Shares of Lucid Group (LCID -1.37%) are getting pummeled today. The most likely reason for the sell-off is the expiration of a lockup provision for early-stage private investment in public equity (PIPE) investors. Lucid also published a press release yesterday detailing a production preview of its Advanced Manufacturing Plant (AMP-1) facility for the week of Sept. 27. 

Let's break down these two events to see what they mean for Lucid and where the company could be headed from here.

A brown Lucid Air sedan cruises down an open road.

Image source: Lucid Group.

Panic from the PIPE

Upon merging with a SPAC called Churchill Capital IV in late July, Lucid received $4.6 billion in cash ($4.4 billion net of expenses) funded by $2.1 billion in cash from Churchill and $2.5 billion from the PIPE at $15 per share. Churchill was initially going to get just $10 per share from PIPE investors but was able to get them to commit to $15 per share due to investor optimism and a once-surging share price. The largest PIPE investor is the Saudi Arabia sovereign wealth fund. Other notable names are BlackRock, Fidelity, and Franklin Templeton. 

Monday, July 26, marked the date when Churchill officially merged to form Lucid Group. After rising as high as $29 per share at one point on July 26, shares of Lucid have been trending lower. Despite the sizable decline, it appears that certain PIPE investors may have chosen to sell shares for a profit -- albeit a much lower profit than they could have gotten if the share price had been where it was just a few weeks ago.

Downward pressure from large shareholders has the ability to move a stock's price a lot lower. In Lucid's case, the combination of what is likely institutional selling and an already-sliding stock price seems to be producing a snowball effect. Investors unwilling to let Lucid's multiyear investment thesis play out might prefer to sell now to avoid further pain.

Production uncertainty

Possible panic from PIPE investors may explain today's price action. But the reason for Lucid's slipping share price over the last month likely has to do with an uncertain production timetable.

For months, Lucid has been assuring investors that it will begin mass production and delivery of the Lucid Air Dream Edition, the most expensive trim of its luxury sedan, sometime in the second half of 2021. With August now in the rearview mirror, the clock is ticking to make good on that promise.

Lucid gave investors helpful production and technology updates in its July 13 presentation. But the one question it didn't answer was when it would transition from preproduction to mass production.

Production preview week

Yesterday's Lucid press release said that the company plans to open doors to its new production facility in Casa Grande, Arizona, for the first time. Certain customers, media, policymakers, and financial communities will catch a glimpse of Lucid's technology and be able to test-drive the Lucid Air. The company's decision to open its production facility to the media indicates that it has nothing to hide and could be close to mass production. However, it also seems to hint that the EV company will not enter mass production in September, pushing the "second-half 2021" goal to the fourth quarter at the earliest.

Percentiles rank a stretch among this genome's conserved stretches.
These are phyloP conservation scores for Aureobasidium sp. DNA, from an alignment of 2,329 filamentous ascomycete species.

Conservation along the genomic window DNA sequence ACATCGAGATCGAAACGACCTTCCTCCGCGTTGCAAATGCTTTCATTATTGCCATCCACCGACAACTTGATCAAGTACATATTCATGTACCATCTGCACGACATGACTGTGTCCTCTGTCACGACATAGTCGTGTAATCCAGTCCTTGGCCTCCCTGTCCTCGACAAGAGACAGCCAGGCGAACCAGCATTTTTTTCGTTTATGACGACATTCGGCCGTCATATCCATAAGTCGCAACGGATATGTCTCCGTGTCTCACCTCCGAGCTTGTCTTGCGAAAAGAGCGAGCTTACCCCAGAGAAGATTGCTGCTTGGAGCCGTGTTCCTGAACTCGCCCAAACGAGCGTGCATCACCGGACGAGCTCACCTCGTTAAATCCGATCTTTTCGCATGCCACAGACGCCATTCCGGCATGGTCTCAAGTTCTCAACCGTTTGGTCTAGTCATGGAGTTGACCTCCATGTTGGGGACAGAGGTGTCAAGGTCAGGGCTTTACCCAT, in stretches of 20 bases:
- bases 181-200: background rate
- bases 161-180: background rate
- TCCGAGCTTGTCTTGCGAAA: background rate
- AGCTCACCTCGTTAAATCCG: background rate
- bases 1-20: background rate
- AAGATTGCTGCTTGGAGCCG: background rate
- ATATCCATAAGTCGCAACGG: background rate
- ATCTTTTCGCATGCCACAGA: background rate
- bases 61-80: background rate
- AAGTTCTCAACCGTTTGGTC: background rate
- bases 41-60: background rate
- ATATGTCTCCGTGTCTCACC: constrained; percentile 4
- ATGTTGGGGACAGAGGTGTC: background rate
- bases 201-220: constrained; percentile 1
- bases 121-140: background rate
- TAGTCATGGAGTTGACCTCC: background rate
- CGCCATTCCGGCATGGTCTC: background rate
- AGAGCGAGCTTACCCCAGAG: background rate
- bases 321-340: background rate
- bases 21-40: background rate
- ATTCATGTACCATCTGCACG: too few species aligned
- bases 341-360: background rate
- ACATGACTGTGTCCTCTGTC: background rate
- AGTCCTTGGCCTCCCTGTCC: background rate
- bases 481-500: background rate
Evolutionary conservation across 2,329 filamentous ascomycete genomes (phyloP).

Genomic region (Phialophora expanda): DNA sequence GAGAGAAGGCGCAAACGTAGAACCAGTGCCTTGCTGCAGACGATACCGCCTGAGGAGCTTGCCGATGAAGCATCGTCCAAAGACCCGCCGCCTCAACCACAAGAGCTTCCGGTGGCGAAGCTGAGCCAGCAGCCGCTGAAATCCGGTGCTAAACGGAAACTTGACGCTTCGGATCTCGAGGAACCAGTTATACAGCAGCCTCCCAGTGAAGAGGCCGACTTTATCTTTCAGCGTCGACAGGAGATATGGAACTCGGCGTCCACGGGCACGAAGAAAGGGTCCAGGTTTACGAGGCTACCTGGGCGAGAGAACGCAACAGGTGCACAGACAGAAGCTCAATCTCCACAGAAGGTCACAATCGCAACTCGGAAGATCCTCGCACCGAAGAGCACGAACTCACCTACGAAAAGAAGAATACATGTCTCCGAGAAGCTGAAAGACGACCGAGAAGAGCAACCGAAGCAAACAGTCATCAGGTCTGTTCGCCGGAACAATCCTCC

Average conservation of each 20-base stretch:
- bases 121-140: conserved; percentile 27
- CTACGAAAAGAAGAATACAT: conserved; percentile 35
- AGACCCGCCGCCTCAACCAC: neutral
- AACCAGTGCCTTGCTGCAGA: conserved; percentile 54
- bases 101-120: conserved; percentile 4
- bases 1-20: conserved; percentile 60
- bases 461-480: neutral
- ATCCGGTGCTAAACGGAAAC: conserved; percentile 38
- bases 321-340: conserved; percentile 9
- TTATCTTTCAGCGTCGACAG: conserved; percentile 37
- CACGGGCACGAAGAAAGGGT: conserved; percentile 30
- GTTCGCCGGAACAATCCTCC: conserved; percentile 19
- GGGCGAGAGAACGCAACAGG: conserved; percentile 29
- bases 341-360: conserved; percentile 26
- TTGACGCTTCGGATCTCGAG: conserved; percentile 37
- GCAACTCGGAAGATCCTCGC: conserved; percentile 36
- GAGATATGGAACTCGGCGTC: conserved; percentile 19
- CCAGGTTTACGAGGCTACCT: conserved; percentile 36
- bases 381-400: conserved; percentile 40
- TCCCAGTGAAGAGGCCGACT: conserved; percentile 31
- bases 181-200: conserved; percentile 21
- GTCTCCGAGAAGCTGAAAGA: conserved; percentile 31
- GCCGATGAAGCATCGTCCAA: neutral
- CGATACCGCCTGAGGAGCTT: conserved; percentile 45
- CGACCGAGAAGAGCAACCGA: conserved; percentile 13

Long-term potential with a very red flag

Despite this uncertain timeline, Lucid is a company packed with potential. It has successfully landed 11,000 reservations across its Air product line. In addition to four Lucid Air trims, it plans to roll out a luxury SUV called the Lucid Gravity in late 2023.

Lucid lacks the first-mover advantage that EV kingpin Tesla (TSLA 2.29%) got years ago. But there are advantages to scaling in today's business environment. For example, Lucid doesn't have to outlay tons of capital to build its own fast-charging network because public charging infrastructure should continue to grow well into the future.

Last Wednesday, Motor Trend's Jonny Lieberman released a positive review of the Lucid Air Dream Edition R (R stands for Range), a good sign that Lucid's underlying technology is competitive. Lucid develops its integrated powertrain in-house, sporting a battery efficiency that's even better than that of the Tesla Model S. The power, range, features, and design that the company has come up with are impressive. That's not the problem. The problem is whether sales can grow and Lucid can eventually reach profitability.

High risk, high reward

The narrative over the last few months has been that Lucid has the potential to be successful. But designing a great car and mass-producing it are two completely different skills. Wall Street hates uncertainty. Each passing month that Lucid fails to enter mass production further justifies doubt.

Large institutional selling for a slight profit, or maybe even a loss, is a sign that early investors no longer have the patience to let Lucid's dreams become a reality. Aside from late September's production preview, there's little for investors to smile about for the time being.

Lucid's long-term potential remains intact, but its share price could continue being extremely volatile until Wall Street gets the update it's looking for. Those interested in snagging a slice of an up-and-coming growth stock can now do so for a discounted price -- keeping in mind that it could take years for the story to play out. 

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